An interview with an Appalachian songsmith

IRONSBURG, Tenn. – Whether he is tending the land on his farm in the mountains of eastern Tennessee or performing his songs at a Pagan gathering, Louis Garou is a man who is truly grateful for all that he has and all that he can do. “Every morning, without fail,” he explained, “when I wake up I thank the Goddess, and whatever wayward god that might care, for all the blessings I have received. And the biggest blessing is living on this land, in these mountains.”

 

He refers to himself as, “just a witchy, mountain farmer,” and he takes his calling as a steward of the land seriously. “It is a privilege and a responsibility to care for this sacred ground.

Column: Stand by Me

Columnist Clio Ajana writes on the celebration of Pride month and the need for solidarity between queer individuals and their allies in securing justice for the transgender community.

The great hunt for Witch bottles project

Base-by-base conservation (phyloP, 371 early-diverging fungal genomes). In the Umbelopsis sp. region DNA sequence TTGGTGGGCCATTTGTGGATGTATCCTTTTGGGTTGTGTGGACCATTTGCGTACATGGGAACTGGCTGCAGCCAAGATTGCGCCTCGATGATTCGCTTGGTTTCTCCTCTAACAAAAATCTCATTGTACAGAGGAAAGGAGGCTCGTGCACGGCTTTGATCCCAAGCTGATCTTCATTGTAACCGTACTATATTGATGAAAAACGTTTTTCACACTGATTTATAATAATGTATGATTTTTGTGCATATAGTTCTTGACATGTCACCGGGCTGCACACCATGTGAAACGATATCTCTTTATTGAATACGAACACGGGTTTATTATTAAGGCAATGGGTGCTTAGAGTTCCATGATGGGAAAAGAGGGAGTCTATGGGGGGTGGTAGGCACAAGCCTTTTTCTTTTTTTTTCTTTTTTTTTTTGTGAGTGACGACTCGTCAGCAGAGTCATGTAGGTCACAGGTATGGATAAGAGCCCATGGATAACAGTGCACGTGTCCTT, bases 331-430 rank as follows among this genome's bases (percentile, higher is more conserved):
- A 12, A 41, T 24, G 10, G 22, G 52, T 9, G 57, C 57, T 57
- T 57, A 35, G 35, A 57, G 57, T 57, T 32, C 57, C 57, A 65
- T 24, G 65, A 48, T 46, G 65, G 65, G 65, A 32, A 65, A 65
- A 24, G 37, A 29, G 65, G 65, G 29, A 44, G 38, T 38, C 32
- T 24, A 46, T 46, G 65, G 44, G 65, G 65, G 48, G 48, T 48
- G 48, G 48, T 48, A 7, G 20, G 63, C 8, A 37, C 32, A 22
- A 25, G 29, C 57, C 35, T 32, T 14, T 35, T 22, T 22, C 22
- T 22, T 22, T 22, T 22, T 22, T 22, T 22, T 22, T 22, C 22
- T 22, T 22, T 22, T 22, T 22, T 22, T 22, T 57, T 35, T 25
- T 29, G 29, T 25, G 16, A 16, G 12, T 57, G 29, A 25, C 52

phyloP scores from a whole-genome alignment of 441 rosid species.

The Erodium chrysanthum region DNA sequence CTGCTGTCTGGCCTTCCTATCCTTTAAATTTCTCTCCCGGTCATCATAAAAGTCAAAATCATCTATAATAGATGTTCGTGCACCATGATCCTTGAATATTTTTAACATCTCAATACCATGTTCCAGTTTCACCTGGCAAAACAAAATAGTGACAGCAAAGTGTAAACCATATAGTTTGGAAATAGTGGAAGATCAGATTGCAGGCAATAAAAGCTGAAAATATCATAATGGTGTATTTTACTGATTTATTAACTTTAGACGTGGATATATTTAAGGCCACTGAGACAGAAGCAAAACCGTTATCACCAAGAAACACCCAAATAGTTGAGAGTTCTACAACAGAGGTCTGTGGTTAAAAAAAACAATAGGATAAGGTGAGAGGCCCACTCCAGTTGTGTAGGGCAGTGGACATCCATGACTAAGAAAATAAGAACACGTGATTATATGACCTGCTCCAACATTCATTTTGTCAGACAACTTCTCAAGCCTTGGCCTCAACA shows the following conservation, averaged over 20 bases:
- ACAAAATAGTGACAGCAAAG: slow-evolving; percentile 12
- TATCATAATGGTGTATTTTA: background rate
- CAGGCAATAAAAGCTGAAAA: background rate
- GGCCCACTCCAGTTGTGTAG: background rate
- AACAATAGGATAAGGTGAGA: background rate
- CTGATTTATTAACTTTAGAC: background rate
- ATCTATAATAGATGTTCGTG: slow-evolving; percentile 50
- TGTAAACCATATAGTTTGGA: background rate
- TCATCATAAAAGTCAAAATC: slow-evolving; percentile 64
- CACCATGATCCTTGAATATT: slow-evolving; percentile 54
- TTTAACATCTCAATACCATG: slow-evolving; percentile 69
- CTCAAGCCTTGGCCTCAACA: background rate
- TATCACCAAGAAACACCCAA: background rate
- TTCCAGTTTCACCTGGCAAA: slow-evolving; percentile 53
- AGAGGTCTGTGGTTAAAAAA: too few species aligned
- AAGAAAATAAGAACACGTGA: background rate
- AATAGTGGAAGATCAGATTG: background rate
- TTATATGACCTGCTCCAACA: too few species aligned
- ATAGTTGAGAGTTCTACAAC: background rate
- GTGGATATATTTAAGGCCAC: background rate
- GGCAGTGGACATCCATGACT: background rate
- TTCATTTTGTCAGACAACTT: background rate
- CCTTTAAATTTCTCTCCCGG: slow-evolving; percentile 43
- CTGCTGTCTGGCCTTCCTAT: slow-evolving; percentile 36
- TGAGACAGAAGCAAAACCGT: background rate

LONDON – The United Kingdom Arts and Humanities Research Council is currently funding a project based on witch bottles, in an effort to understand more about this type of practice. It’s being helmed by Museum of London Archaeology (MOLA), “an experienced and innovative archaeology and built heritage practice” and MOLA’s finds specialist Nigel Jeffries is in charge, along with Owen Davies, and Ceri Houlbrook from the University of Hertfordshire – both experts in the history of witchcraft and magic. Witch bottles still turn up in older houses across Britain, dating from earlier times: they are typically filled with pins, coils of wool, tangled threads, nails, needles and, sometimes, human urine. They are supposed to attract negative spells, which become tangled in all the mess in the bottle and can’t get free – a bit like a dark dream-catcher. You can make a specific witch bottle for a person: put their name in it, fill the bottle with pins, wool, and ideally something intimate from the intended target.